May Training Day, Potluck and Presentation Information, and CAA Cooking Classes!
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Being an activist is a noble calling, but there's more to be an activist than just "doing stuff". You need to have a strategy for helping animals. What are your goals? What obstacles stand in your way? How can you best overcome those obstacles?
At Compassionate Action for Animals, our underlying strategy is deeply shaped by Strategic Nonviolence. Strategic Nonviolence draws from the lessons of past struggles, notably the civil rights movement and the Indian independence movement. It covers the different paths towards success, the power dynamics inherent in every struggle for social justice, and finally provides a set of clear goals for success.
From that analysis, CAA draws a set of principles that shape our strategy towards total animal liberation.
Dave Rolsky will give a presentation on CAA's strategy, followed by a discussion session on animal rights activism and movement strategy. CAA will provide a light lunch and refreshments. The training day is free of charge.
Time: May 21, 2011 from 12:30 p.m. to 2:00 p.m.
Location: 2100 1st Ave, Minneapolis, MN 55404
The Power of Your Fork to Change the World: How What We Eat Impacts the Planet
Most people are unaware of the impacts of animal agriculture. This presentation will document how its impacts the environment, climate change, natural resources and energy security. Nationally recognized sustainability leader and author Terry Gips will lead an interactive discussion and share a powerful PowerPoint presentation exploring how what you eat can change the world and create a healthy, sustainable future. This is your chance to find out everything you've always wanted to know about the connection between your dietary choices and the health, security and sustainability of the planet.
Terry Gips is an ecologist, economist, Minneapolis College of Art & Design Adjunct Faculty member, U of M Center for Spirituality and Healing Collaborator, Sustainability Associates CEO and Alliance for Sustainability President. He has served as White House and Congressional Aide, Aveda Sustainability Director, International Alliance for Sustainable Agriculture Co-founder, Cargill grain merchant, Sacramento Community Garden Program Director, Humane Sustainable Agriculture Project Director, and author of Breaking the Pesticide Habit and The Humane Consumer and Producer Guide.
Everyone is welcome! You don't need to be vegan or vegetarian to attend. Please bring a vegan dish (side/main) or dessert to share with others, preferably organic. Vegan: no meat, dairy, eggs, gelatin, honey or refined sugar. Please also bring a serving utensil, a copy of the recipe/ingredients to set by your dish for others to read, your place-setting.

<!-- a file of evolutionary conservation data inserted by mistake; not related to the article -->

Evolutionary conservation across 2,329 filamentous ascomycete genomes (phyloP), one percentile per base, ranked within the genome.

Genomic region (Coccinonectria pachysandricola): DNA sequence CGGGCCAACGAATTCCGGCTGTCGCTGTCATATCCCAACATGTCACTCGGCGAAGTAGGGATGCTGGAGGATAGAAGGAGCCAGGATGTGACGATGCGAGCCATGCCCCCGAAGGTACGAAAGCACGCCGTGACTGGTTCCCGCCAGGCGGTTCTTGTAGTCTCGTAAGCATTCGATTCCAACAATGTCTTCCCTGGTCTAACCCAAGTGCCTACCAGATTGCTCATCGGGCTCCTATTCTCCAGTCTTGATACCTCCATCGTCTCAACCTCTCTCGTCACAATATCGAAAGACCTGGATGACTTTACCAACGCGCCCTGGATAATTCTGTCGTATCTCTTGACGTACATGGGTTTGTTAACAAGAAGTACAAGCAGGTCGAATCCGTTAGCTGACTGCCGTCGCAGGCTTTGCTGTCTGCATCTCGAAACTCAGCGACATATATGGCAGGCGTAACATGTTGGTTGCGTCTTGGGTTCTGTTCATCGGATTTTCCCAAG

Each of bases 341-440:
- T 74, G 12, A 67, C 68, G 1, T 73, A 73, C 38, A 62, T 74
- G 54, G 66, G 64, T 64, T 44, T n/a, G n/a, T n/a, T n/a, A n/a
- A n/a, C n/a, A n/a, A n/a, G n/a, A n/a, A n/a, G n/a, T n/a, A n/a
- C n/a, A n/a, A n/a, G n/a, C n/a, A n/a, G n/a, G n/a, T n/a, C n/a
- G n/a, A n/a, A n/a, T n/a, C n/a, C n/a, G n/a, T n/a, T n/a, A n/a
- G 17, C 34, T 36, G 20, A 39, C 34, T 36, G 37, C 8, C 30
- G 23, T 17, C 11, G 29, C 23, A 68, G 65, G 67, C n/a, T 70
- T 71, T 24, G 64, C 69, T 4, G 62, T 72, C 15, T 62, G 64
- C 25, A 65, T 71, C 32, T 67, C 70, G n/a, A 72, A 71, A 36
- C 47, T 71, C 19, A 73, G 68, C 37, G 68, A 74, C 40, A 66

Time: May 15, 2011 from 6:00 p.m. to 8:00 p.m.
Location: Lake Harriet United Methodist Church, 4901 Chowen Ave S, Minneapolis
My name is Bita and I am a volunteer with CAA. I have been vegan for nearly 8 years now, but wasn't involved with the vegan movement/animal rights community until I moved to Minneapolis and found CAA. (Thank you to the U of M's list of student organizations!) I went vegan after watching some videos like Meet Your Meat and reading about the issues of animal cruelty, by way of a class project. Being involved with CAA solidifies all the reasons I went vegan in the first place and I really enjoy reaching out to the community to promote vegetarianism/veganism and animal rights and spending time with others who feel the same way.
CAA has a variety of events (e.g., leafleting, cooking classes, vegan after dark) where you can meet and mingle with friendly like-minded individuals. Just last Thursday, CAA had a cooking class taught by former CAA staff, Ben Kutschied. It was a wonderful class; a day in the life of what vegans eat, if you will. Ben began with a hearty tofu scramble, perfect for breakfast, followed by mock duck spring e olls dipped in a rich peanut sauce, and finished up with a creamy vegetable risotto that would make a delicious dinner. Ben talked about each of the dishes; both what he used and how to create these dishes, so you always knew what was happening. The cooking classes are great for novices and experts alike - I have always learned something new at the cooking classes. You don't have to be vegan to go and the food is always tasty! The classes fall right in line with CAA's mission statement to inspire respect for animals and to promote vegetarianism. A big thank you to Ben for volunteering to teach the class and for the inspiration!